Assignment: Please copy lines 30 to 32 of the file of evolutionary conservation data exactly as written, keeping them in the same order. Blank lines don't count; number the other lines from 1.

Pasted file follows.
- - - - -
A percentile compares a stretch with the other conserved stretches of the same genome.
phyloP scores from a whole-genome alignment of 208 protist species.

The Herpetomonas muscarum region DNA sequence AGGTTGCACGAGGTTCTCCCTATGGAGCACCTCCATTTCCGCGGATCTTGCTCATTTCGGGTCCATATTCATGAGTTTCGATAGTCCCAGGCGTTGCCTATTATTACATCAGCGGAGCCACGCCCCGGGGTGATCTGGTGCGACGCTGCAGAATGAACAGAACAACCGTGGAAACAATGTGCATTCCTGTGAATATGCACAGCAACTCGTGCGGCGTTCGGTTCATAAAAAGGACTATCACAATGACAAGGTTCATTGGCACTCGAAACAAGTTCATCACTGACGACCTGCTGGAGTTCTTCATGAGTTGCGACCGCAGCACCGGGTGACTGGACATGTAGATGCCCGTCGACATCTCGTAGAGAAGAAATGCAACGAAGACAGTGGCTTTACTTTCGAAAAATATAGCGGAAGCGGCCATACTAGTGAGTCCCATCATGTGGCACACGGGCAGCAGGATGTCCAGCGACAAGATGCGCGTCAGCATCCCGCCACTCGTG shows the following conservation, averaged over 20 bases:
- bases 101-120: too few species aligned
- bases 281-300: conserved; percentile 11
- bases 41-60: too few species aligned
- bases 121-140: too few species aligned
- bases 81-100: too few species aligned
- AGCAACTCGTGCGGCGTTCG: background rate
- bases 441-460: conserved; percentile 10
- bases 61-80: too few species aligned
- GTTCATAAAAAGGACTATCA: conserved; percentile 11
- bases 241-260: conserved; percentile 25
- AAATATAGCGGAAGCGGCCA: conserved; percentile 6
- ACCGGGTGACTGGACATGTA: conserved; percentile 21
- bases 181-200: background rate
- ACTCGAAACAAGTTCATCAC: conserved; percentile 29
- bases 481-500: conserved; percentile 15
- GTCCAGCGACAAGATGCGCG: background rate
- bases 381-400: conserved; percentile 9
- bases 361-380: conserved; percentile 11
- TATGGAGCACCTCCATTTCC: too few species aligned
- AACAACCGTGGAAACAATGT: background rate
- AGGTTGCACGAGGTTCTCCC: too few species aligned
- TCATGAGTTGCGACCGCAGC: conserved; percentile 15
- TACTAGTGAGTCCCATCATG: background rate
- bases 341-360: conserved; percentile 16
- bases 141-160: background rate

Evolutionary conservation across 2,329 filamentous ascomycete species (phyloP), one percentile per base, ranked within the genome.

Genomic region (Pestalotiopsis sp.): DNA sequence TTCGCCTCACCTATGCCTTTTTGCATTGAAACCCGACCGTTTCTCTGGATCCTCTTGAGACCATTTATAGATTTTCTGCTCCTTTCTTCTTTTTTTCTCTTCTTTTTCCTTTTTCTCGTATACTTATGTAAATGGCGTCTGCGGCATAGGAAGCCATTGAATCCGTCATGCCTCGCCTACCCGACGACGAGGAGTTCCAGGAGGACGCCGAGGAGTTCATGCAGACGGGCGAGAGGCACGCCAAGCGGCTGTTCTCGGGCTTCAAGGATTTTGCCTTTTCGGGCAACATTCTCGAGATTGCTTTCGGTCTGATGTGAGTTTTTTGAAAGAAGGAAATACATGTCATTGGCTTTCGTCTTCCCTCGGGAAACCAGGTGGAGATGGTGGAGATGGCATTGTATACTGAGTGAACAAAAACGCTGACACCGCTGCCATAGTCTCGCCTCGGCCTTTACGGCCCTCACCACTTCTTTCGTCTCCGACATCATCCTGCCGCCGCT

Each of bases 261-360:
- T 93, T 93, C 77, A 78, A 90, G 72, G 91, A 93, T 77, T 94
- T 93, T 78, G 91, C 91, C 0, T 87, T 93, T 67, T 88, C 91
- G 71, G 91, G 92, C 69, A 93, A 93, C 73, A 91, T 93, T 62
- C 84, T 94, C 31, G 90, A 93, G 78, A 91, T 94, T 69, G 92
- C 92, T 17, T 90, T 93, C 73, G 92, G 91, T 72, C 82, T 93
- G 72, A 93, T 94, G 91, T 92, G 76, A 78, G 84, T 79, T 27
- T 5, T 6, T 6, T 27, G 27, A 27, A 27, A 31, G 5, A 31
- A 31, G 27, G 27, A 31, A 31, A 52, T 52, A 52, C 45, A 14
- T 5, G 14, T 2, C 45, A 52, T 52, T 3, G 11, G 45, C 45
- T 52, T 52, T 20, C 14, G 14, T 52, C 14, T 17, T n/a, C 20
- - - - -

Genomic region (Pestalotiopsis sp.): DNA sequence TTCGCCTCACCTATGCCTTTTTGCATTGAAACCCGACCGTTTCTCTGGATCCTCTTGAGACCATTTATAGATTTTCTGCTCCTTTCTTCTTTTTTTCTCTTCTTTTTCCTTTTTCTCGTATACTTATGTAAATGGCGTCTGCGGCATAGGAAGCCATTGAATCCGTCATGCCTCGCCTACCCGACGACGAGGAGTTCCAGGAGGACGCCGAGGAGTTCATGCAGACGGGCGAGAGGCACGCCAAGCGGCTGTTCTCGGGCTTCAAGGATTTTGCCTTTTCGGGCAACATTCTCGAGATTGCTTTCGGTCTGATGTGAGTTTTTTGAAAGAAGGAAATACATGTCATTGGCTTTCGTCTTCCCTCGGGAAACCAGGTGGAGATGGTGGAGATGGCATTGTATACTGAGTGAACAAAAACGCTGACACCGCTGCCATAGTCTCGCCTCGGCCTTTACGGCCCTCACCACTTCTTTCGTCTCCGACATCATCCTGCCGCCGCT

Each of bases 261-360:
- T 93, T 93, C 77, A 78, A 90, G 72, G 91, A 93, T 77, T 94